HAMI, Xinjiang – In a bid to protect eight key scenic spots in Northwest China’s Xinjiang Uygur autonomous region, pasturing is now banned for five years, according to the regional animal husbandry bureau.
The five-year-long “returning grazing land to grassland” project, which began this year, covers 100,000 hectares of grassland in eight key scenic spots, including Kanas and Tianshan Tianchi, said Zhao Xinchun, chief specialist of pasturage at Xinjiang Animal Husbandry Bureau.
Local herdsmen are being compensated for their loss of grazing and get an annual subsidy of 750 yuan ($116.5) per hectare of grassland.
According to Zhao, the pasturing ban is “urgently required”, as long-term overgrazing has caused severe degradation of the grassland and a marked decline in its herd-carrying capacity.
Uyoup, a traditional Uygur herdsman at the Baishitou scenic spot in eastern Xinjiang’s Hami prefecture, has seen firsthand how the grassland has degraded over the past 30 years.
“The grass was more than 1-meter tall 20 years ago. But it has become shorter and shorter with the increase in population and livestock,” he told China Daily in front of his yurt, which was about 1 kilometer away from the scenic spot’s entrance.
The 35-year-old herder raised 200 sheep in 2005, but now has only 30 sheep and four cows in his contracted two-hectares of grassland.
“The government does not allow us to raise cattle on the pasture, and nearly 98 percent of herders have been relocated,” he said.
Together with his wife and parents, the herder also runs a small entertainment business offering traditional food, yurt accommodation, and horse riding for visitors.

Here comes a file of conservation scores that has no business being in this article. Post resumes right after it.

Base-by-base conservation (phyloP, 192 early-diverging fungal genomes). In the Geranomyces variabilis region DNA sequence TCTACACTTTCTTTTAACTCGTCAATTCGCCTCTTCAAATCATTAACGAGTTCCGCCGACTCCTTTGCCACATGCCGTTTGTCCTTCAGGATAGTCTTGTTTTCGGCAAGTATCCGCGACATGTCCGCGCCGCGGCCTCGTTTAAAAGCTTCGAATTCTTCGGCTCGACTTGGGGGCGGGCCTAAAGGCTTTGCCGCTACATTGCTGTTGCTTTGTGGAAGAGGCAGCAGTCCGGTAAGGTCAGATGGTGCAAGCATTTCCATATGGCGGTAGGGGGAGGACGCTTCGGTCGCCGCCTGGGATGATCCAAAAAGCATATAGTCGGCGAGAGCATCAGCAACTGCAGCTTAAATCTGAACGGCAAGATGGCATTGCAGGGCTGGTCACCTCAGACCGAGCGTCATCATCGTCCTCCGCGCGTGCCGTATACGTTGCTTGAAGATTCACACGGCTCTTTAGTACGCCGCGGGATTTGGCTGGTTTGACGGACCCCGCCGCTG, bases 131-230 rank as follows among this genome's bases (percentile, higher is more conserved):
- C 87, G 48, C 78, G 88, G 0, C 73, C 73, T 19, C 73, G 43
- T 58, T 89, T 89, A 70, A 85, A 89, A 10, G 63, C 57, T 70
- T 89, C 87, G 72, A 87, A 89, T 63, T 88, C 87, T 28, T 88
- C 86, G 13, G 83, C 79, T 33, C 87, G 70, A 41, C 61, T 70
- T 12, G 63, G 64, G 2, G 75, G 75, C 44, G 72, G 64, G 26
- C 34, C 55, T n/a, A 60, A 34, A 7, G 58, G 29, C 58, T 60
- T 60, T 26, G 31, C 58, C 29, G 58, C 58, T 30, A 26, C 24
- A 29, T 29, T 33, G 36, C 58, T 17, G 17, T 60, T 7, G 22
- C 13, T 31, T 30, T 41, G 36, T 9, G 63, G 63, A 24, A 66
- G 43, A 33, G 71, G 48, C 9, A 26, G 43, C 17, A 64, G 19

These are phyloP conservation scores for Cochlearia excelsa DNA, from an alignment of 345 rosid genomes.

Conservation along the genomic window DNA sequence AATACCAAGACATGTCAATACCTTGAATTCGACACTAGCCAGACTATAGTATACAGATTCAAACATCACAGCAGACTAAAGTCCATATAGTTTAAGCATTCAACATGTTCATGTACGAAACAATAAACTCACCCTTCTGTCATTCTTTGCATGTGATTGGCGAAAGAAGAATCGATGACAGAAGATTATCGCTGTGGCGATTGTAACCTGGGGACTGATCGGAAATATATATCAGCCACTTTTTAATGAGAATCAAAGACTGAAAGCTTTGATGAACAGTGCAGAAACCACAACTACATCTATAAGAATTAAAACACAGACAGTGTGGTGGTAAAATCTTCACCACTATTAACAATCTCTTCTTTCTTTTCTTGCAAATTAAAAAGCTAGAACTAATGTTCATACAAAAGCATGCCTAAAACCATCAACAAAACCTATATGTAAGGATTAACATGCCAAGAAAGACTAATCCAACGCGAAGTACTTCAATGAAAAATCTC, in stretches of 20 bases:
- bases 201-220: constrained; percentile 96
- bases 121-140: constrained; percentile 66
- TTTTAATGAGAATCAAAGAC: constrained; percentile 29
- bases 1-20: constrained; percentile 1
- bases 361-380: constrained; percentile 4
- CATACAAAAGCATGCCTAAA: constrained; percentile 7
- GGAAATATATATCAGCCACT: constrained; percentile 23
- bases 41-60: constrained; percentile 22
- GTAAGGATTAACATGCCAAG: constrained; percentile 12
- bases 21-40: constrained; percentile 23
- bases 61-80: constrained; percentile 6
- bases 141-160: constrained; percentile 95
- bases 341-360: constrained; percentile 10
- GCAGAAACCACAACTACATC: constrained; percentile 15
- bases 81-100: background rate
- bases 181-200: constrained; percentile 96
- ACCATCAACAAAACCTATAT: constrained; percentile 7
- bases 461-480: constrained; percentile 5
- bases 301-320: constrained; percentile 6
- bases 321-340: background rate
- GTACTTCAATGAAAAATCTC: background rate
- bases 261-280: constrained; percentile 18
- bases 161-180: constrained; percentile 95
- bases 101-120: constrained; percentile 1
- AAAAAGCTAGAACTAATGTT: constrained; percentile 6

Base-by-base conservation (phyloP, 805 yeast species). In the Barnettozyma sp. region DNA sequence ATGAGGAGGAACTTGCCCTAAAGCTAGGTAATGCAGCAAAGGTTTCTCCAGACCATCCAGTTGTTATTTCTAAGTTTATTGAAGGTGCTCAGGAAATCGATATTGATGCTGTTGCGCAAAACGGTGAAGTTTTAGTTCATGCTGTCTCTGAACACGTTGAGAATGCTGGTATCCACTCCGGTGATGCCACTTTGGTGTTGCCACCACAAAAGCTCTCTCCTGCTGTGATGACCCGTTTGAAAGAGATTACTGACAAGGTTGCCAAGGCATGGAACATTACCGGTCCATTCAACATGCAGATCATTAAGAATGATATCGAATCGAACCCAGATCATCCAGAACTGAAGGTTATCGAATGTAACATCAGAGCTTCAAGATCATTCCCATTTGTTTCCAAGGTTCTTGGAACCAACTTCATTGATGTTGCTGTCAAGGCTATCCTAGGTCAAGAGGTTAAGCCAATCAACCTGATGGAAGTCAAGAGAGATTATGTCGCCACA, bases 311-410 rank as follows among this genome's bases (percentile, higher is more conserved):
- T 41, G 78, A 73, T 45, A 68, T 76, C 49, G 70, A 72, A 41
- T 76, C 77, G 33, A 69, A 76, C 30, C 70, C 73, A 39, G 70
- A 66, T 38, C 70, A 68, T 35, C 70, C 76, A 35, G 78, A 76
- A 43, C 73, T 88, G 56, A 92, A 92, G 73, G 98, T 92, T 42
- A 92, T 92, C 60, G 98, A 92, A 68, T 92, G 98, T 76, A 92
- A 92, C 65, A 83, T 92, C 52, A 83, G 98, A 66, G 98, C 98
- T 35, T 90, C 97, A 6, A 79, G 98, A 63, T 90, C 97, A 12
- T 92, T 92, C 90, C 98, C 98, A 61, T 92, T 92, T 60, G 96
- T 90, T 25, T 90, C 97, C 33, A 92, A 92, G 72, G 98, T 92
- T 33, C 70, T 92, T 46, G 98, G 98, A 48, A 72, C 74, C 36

Uyoup’s family has lived on the grassland for five generations and he said that he doesn’t think he can make a living without pasture and cattle.
“Business is quite good. We can earn 50,000 yuan a year. But I can’t help worrying about the future,” he said. “Although I am reluctant to leave my pasture, I understand the government’s activity and will make my own effort to protect the grassland,” he said, adding he will move out in October.
Over 200 herding households in Baishitou township have moved out and there are now only five herding households left.
The local government has offered public welfare posts in the city of Hami for herders who stop grazing and want to relocate. Each herder who gets a post will receive a monthly wage of 1,050 yuan.
The local government has also built free 50-square-meter apartments for each family, as well as providing them with 0.47 hectares of land to cultivate fodder.
“In the past, my five-member family used to earn 15,000 yuan a year herding 200 steers. But now, my wife and I work as cleaners in Hami and we earn nearly 3,000 a month,” said Toleku, a former herder who moved out of the scenic spot at the beginning of 2011.
“To be frank, I still can’t get accustomed to the new urban life. But living in the city is much more convenient than on the pasture. My three children will receive a better education in the city,” said the 45-year-old Uygur man.
The 100,000 hectares of grassland in the eight key scenic spots are the main summer herding areas as well as the key sightseeing spots in Xinjiang. And this year, the regional government has granted 180 million yuan to different pastures around Xinjiang to implement the ‘returning grazing land to grassland’ project, said Zhao.